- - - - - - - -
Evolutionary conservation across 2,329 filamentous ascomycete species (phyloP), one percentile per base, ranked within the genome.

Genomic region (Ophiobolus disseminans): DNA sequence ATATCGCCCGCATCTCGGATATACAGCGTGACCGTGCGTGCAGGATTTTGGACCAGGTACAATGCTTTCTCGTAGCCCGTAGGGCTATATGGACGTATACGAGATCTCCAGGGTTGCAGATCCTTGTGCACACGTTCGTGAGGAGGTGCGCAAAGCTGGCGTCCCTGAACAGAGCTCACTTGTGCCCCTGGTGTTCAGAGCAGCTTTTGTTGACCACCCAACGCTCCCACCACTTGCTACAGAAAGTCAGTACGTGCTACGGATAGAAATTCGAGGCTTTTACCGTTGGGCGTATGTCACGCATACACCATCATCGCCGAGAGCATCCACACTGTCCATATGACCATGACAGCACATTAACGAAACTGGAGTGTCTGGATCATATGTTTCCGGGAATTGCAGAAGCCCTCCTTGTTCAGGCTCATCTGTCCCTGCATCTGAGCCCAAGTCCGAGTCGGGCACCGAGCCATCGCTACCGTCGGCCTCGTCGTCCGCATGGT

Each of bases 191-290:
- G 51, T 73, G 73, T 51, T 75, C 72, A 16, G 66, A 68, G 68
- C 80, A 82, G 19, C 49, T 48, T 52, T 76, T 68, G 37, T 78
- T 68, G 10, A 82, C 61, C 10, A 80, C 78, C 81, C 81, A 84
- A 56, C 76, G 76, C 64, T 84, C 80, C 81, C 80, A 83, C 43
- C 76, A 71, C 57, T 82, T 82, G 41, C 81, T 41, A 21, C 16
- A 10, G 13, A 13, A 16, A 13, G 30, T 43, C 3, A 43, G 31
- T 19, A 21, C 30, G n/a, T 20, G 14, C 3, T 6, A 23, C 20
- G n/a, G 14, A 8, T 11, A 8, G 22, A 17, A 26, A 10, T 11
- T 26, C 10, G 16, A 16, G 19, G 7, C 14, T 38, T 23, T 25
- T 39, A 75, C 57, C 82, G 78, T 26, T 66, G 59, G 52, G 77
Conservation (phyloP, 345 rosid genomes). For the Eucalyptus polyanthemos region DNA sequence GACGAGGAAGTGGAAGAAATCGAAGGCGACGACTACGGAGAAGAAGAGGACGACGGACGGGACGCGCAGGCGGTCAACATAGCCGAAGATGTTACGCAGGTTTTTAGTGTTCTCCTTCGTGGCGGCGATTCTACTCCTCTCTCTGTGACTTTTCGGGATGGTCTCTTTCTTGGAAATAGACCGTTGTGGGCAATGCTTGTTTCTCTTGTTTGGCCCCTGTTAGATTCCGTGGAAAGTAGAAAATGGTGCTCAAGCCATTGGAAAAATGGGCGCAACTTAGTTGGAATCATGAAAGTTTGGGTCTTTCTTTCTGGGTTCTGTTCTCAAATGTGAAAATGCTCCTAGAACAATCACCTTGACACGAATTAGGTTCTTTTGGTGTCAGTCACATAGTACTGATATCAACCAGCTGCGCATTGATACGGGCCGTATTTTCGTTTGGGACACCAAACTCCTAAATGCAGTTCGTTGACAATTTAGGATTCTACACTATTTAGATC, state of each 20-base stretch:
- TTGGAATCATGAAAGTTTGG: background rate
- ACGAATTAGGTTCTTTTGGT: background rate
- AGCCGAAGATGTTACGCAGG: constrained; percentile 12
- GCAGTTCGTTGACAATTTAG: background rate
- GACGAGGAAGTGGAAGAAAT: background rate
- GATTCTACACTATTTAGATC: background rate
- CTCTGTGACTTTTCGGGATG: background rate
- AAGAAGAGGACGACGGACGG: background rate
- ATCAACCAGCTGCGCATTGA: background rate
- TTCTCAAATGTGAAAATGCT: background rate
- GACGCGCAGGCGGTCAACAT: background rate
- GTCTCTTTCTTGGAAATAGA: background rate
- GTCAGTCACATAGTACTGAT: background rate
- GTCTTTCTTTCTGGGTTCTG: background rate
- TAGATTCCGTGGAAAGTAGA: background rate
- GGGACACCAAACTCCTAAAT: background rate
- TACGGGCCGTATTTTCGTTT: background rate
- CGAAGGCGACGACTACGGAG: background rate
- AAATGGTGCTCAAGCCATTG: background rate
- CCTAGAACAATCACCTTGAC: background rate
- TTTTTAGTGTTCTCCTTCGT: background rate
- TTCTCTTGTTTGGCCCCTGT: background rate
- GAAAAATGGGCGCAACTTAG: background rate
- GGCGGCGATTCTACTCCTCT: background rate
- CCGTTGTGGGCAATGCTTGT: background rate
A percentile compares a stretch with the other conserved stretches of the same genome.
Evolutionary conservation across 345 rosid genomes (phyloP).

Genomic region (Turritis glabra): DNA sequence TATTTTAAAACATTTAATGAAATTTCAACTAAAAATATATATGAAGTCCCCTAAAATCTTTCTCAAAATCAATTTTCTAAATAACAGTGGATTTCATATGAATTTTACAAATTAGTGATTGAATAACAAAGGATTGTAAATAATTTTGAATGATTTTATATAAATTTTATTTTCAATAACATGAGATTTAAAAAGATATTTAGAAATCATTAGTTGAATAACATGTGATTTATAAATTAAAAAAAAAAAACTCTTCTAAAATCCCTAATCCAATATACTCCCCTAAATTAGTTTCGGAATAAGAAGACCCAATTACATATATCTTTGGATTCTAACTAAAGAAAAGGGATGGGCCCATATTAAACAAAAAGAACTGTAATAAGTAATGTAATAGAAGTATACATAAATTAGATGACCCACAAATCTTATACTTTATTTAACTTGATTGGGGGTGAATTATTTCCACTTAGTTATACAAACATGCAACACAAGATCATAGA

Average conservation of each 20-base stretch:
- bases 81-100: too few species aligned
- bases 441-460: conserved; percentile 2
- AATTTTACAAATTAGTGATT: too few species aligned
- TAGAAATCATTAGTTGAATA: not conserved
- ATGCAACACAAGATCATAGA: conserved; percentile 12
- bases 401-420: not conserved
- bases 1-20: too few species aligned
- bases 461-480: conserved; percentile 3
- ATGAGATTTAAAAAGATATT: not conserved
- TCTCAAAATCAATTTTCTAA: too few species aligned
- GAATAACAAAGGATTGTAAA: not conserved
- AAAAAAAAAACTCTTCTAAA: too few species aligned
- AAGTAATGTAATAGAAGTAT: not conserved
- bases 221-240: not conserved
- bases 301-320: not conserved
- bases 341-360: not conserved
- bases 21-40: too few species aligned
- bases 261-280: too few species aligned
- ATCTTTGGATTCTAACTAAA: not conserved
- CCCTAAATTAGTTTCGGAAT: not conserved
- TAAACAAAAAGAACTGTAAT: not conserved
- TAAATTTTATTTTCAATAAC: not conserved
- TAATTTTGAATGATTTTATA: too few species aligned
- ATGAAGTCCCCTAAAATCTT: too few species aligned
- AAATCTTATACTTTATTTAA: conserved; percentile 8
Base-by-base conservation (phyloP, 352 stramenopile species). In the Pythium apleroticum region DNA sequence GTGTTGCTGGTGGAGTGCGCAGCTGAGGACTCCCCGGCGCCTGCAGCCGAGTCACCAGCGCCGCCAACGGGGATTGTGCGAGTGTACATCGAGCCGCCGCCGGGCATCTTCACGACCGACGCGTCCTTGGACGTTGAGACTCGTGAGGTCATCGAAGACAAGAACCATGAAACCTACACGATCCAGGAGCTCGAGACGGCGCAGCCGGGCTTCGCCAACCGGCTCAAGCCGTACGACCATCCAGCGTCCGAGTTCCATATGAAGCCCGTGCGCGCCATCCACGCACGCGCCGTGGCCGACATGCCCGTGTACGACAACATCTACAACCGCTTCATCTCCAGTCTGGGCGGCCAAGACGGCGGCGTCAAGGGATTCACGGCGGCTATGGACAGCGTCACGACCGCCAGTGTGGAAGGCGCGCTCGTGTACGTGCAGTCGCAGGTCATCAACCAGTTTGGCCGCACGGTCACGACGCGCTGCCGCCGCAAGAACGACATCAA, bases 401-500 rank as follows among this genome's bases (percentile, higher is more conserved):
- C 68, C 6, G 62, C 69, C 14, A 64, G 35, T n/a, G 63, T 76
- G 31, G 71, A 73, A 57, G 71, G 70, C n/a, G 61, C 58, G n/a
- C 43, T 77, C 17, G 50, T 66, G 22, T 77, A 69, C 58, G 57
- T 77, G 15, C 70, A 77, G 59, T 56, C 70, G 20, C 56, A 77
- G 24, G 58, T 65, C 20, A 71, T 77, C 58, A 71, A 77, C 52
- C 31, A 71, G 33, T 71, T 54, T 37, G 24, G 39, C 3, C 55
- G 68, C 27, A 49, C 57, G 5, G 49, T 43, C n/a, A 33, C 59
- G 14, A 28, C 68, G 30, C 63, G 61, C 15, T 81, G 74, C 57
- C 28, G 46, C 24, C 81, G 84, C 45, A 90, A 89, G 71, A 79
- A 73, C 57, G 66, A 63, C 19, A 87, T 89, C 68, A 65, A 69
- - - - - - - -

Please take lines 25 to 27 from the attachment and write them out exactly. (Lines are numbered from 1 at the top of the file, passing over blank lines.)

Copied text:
- GACGCGCAGGCGGTCAACAT: background rate
- GTCTCTTTCTTGGAAATAGA: background rate
- GTCAGTCACATAGTACTGAT: background rate